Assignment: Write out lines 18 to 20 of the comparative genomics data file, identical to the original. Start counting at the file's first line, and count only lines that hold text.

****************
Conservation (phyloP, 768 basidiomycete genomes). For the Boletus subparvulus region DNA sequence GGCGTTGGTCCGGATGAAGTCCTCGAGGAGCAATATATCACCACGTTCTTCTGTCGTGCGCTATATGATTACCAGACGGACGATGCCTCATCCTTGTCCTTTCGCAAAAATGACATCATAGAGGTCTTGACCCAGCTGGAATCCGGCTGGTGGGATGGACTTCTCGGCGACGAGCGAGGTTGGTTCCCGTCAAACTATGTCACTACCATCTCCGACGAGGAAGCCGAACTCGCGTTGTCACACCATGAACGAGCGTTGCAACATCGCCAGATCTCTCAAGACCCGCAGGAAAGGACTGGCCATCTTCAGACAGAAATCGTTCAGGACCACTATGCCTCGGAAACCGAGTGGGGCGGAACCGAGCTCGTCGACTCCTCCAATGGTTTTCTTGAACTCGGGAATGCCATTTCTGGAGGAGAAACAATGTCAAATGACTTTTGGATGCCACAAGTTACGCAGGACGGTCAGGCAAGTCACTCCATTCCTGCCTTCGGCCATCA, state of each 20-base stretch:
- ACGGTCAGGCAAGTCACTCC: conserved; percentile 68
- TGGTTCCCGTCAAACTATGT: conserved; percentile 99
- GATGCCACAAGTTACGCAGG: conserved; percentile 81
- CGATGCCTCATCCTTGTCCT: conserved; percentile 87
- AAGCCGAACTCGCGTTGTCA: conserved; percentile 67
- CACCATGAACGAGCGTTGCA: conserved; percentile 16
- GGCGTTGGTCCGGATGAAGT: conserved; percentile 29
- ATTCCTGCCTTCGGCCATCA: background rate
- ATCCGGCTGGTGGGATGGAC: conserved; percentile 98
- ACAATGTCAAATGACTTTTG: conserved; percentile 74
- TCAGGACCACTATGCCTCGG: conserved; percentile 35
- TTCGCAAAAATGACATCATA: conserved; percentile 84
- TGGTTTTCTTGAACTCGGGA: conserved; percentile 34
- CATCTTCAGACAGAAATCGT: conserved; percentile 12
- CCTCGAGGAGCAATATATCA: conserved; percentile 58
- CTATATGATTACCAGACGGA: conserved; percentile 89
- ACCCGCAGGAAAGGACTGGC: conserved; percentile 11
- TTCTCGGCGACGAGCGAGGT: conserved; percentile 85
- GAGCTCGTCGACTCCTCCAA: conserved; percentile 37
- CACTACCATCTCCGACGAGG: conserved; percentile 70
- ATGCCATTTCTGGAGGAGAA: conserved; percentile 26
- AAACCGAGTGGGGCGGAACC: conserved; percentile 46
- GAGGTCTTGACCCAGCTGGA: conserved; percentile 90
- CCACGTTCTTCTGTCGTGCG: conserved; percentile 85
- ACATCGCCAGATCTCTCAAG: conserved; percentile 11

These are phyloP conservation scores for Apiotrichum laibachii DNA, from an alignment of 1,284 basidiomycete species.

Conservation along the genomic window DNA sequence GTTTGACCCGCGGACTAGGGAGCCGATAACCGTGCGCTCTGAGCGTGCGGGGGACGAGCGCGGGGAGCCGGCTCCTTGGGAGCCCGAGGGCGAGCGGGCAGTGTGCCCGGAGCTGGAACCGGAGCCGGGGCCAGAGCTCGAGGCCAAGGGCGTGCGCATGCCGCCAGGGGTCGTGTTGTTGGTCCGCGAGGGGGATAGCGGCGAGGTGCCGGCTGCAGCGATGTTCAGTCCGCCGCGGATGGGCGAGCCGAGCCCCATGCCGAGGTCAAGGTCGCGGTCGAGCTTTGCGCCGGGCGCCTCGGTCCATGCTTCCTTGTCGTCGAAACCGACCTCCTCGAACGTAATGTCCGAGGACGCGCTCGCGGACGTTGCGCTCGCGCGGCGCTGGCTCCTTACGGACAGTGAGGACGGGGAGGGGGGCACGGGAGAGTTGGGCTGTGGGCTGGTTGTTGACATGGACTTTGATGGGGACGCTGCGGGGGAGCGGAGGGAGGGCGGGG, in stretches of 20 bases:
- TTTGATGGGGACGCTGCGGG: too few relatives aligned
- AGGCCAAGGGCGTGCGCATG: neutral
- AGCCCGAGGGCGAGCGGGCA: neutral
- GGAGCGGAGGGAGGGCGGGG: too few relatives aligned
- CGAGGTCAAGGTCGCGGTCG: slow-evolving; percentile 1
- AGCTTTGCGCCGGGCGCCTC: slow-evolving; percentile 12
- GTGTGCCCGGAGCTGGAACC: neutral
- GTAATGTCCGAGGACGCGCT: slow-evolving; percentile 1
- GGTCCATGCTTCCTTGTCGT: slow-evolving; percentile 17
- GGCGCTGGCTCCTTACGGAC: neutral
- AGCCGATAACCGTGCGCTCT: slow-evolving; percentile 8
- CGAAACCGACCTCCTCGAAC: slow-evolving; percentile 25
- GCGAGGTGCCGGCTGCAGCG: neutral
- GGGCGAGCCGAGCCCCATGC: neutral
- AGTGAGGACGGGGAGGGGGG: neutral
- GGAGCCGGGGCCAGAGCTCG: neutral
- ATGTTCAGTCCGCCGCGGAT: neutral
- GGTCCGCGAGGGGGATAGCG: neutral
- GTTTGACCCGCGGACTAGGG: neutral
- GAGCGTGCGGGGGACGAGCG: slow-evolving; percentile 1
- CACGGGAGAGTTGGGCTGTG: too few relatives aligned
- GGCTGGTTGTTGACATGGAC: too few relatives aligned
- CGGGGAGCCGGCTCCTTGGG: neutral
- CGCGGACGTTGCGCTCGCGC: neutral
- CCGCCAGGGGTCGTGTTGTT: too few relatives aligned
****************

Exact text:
- ACCCGCAGGAAAGGACTGGC: conserved; percentile 11
- TTCTCGGCGACGAGCGAGGT: conserved; percentile 85
- GAGCTCGTCGACTCCTCCAA: conserved; percentile 37